Here in the UK we're almost immune to the wealth of the rich history that surrounds us. Indeed, most Brits would be hard-pressed to tell you if that crumbling pile of a townhouse on the corner is Victorian, Georgian or a Elizabethan. We have a hazy idea of a few of the major invasions that we've had, and boy, we've been invaded. Most people know about the Romans, the Normans, and the Norsemen (usually erroneously referred to as Vikings) but that's as far as it goes.
Of course, there are many keen amateur historians among us, but there's so much history to cover in our island heritage, that I suspect even those enthusiastic souls can wander past all kinds of landmarks with scarcely a second glance. I understand that this may seem odd to our Trans-Atlantic cousins, but we tend to become blase about our long history.
I'll give you an example. When I was growing up, I could go to the end of our garden and look out over the valley and see the remains of a Norman castle.
To one side, I could see the church spire and recall the medieval frescoes painted on its walls. In the bottom of the valley was a working steam railway. When we'd hear the trains whistling, we'd run up the garden and watch the puffs of steam emerging from the trees and hope for a glimpse of the locomotive as it drew toward the station. On most weekends, when we'd go to visit my grandma and grandad, we'd drive past a field that was ploughed and planted except for a strange, overgrown hump in its middle. That hump was all that remained of an ancient burial mound, and thank goodness, it had been discovered and protected from the plough. I've just tried to research the site for this article and I'm having trouble – not because there's a dearth of information, but because there are just too damn many ancient sites in the area listed online.
Sometimes, when we were kids, we'd go for picnics up at a place we referred to as “The Roman Camps” without really thinking about it. To us, it was just a place to play, but it was, of course, the site of ancient Roman fortifications. And this I can find for you: www.northyorkmoors.org.uk/visiting/enjoy-outdoors/walking/our-walks/walking-routes/cawthorn-roman-camps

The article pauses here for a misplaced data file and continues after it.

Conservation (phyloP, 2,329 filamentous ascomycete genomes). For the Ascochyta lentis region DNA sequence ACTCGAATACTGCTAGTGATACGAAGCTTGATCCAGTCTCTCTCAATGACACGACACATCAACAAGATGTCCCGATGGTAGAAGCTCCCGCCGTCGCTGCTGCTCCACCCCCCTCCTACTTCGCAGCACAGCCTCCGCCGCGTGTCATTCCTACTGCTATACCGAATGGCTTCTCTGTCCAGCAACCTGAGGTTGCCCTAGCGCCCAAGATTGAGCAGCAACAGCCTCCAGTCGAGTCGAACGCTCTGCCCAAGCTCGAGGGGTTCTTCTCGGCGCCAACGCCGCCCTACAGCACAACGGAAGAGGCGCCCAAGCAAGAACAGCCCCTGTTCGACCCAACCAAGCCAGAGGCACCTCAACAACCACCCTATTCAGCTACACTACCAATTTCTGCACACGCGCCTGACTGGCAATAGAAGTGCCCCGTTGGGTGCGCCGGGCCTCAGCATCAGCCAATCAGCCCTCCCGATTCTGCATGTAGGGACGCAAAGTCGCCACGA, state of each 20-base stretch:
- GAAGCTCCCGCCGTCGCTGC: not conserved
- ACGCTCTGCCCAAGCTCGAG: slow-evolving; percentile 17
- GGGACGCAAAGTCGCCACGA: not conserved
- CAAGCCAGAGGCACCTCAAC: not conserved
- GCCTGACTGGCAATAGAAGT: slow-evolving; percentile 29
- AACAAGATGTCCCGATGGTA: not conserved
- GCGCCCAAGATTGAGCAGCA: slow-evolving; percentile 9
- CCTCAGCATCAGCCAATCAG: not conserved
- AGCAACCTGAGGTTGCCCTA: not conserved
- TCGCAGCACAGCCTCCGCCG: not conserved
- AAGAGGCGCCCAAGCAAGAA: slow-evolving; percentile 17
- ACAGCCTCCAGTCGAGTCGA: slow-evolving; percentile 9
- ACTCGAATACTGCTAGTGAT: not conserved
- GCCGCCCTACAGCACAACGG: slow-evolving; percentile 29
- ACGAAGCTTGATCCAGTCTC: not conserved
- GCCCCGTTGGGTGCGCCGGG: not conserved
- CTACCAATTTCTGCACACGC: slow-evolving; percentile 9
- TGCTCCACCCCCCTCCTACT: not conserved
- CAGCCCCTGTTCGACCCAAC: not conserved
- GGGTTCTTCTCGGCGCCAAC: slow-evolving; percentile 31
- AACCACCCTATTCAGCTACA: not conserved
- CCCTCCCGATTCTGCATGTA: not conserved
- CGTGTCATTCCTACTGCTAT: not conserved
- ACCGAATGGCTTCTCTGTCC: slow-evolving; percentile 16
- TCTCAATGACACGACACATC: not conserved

I appreciate this wealth of history now, but at the time, it was just the backdrop to other, more interesting activities, such as riding our bikes, playing cowboys, eating sweets, and seeing if we could find a way to do all three at once without choking on boiled sweets and/or crashing into each other whilst we tried to pedal and aim our toy guns at the same time.
Now, I'm not claiming that this historical blindness is universal nor unique to us Brits. There are many ancient monuments in Rome that bear the scars of a thousand close encounters with speeding Fiats, and who knows how many traces of ancient civilisations have been erased by someone scratching their chin and thinking, That limestone would make a nice mantlepiece?
So, when I can, I like to try and redress the balance a little. It's always good to learn more of your heritage, wherever you hail from. When I was researching my novel, Trespass, some of which is set in the Neolithic period, I made sure that I visited some ancient sites to get a feel for them. Now, don't worry, I'm not going to start spouting mumbo jumbo at you. I do not believe that these places had any special powers, however, it's interesting to stand where others have stood thousands of years before, and see something of what they saw. Why did they feel these places were special? Was it the landscape? The micro-climate? Had they taken a funny turn after eating the wrong kind of dried fungus? Who knows?